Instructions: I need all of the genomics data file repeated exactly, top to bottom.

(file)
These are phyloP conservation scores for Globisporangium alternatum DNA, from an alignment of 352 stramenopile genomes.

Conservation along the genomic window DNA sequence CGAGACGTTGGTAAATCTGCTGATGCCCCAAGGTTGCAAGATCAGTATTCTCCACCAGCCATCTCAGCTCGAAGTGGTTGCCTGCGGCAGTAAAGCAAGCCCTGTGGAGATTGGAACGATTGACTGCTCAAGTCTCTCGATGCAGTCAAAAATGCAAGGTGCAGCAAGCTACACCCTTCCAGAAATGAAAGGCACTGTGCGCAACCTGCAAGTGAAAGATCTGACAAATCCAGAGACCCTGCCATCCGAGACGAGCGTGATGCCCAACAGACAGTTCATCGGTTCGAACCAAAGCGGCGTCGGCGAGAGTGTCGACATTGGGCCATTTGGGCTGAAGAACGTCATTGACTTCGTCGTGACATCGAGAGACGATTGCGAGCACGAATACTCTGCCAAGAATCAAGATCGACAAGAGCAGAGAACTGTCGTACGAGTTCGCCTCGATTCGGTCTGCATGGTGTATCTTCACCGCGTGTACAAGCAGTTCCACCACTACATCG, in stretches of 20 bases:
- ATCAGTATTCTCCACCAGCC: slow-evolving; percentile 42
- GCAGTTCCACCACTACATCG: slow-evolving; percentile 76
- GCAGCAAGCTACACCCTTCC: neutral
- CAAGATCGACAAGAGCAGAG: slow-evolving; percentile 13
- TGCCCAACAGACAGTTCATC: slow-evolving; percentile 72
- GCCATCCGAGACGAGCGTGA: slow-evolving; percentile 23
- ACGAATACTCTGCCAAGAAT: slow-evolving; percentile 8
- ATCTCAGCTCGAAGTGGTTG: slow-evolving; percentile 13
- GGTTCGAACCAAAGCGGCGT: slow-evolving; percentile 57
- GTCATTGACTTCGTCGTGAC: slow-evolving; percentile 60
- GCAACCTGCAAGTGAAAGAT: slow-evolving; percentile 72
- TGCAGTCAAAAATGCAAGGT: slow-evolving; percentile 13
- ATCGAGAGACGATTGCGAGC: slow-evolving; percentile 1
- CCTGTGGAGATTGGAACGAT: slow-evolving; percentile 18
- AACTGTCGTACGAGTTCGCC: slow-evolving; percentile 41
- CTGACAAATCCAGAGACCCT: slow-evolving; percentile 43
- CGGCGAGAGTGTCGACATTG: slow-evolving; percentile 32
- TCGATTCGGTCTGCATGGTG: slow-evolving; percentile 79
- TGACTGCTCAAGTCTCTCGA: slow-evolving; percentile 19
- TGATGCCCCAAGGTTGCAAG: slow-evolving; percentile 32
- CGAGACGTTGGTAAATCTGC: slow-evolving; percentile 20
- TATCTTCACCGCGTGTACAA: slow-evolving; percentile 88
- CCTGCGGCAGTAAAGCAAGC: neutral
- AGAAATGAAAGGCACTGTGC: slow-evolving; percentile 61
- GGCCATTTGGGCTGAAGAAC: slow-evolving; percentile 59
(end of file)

These are phyloP conservation scores for Globisporangium alternatum DNA, from an alignment of 352 stramenopile genomes.

Conservation along the genomic window DNA sequence CGAGACGTTGGTAAATCTGCTGATGCCCCAAGGTTGCAAGATCAGTATTCTCCACCAGCCATCTCAGCTCGAAGTGGTTGCCTGCGGCAGTAAAGCAAGCCCTGTGGAGATTGGAACGATTGACTGCTCAAGTCTCTCGATGCAGTCAAAAATGCAAGGTGCAGCAAGCTACACCCTTCCAGAAATGAAAGGCACTGTGCGCAACCTGCAAGTGAAAGATCTGACAAATCCAGAGACCCTGCCATCCGAGACGAGCGTGATGCCCAACAGACAGTTCATCGGTTCGAACCAAAGCGGCGTCGGCGAGAGTGTCGACATTGGGCCATTTGGGCTGAAGAACGTCATTGACTTCGTCGTGACATCGAGAGACGATTGCGAGCACGAATACTCTGCCAAGAATCAAGATCGACAAGAGCAGAGAACTGTCGTACGAGTTCGCCTCGATTCGGTCTGCATGGTGTATCTTCACCGCGTGTACAAGCAGTTCCACCACTACATCG, in stretches of 20 bases:
- ATCAGTATTCTCCACCAGCC: slow-evolving; percentile 42
- GCAGTTCCACCACTACATCG: slow-evolving; percentile 76
- GCAGCAAGCTACACCCTTCC: neutral
- CAAGATCGACAAGAGCAGAG: slow-evolving; percentile 13
- TGCCCAACAGACAGTTCATC: slow-evolving; percentile 72
- GCCATCCGAGACGAGCGTGA: slow-evolving; percentile 23
- ACGAATACTCTGCCAAGAAT: slow-evolving; percentile 8
- ATCTCAGCTCGAAGTGGTTG: slow-evolving; percentile 13
- GGTTCGAACCAAAGCGGCGT: slow-evolving; percentile 57
- GTCATTGACTTCGTCGTGAC: slow-evolving; percentile 60
- GCAACCTGCAAGTGAAAGAT: slow-evolving; percentile 72
- TGCAGTCAAAAATGCAAGGT: slow-evolving; percentile 13
- ATCGAGAGACGATTGCGAGC: slow-evolving; percentile 1
- CCTGTGGAGATTGGAACGAT: slow-evolving; percentile 18
- AACTGTCGTACGAGTTCGCC: slow-evolving; percentile 41
- CTGACAAATCCAGAGACCCT: slow-evolving; percentile 43
- CGGCGAGAGTGTCGACATTG: slow-evolving; percentile 32
- TCGATTCGGTCTGCATGGTG: slow-evolving; percentile 79
- TGACTGCTCAAGTCTCTCGA: slow-evolving; percentile 19
- TGATGCCCCAAGGTTGCAAG: slow-evolving; percentile 32
- CGAGACGTTGGTAAATCTGC: slow-evolving; percentile 20
- TATCTTCACCGCGTGTACAA: slow-evolving; percentile 88
- CCTGCGGCAGTAAAGCAAGC: neutral
- AGAAATGAAAGGCACTGTGC: slow-evolving; percentile 61
- GGCCATTTGGGCTGAAGAAC: slow-evolving; percentile 59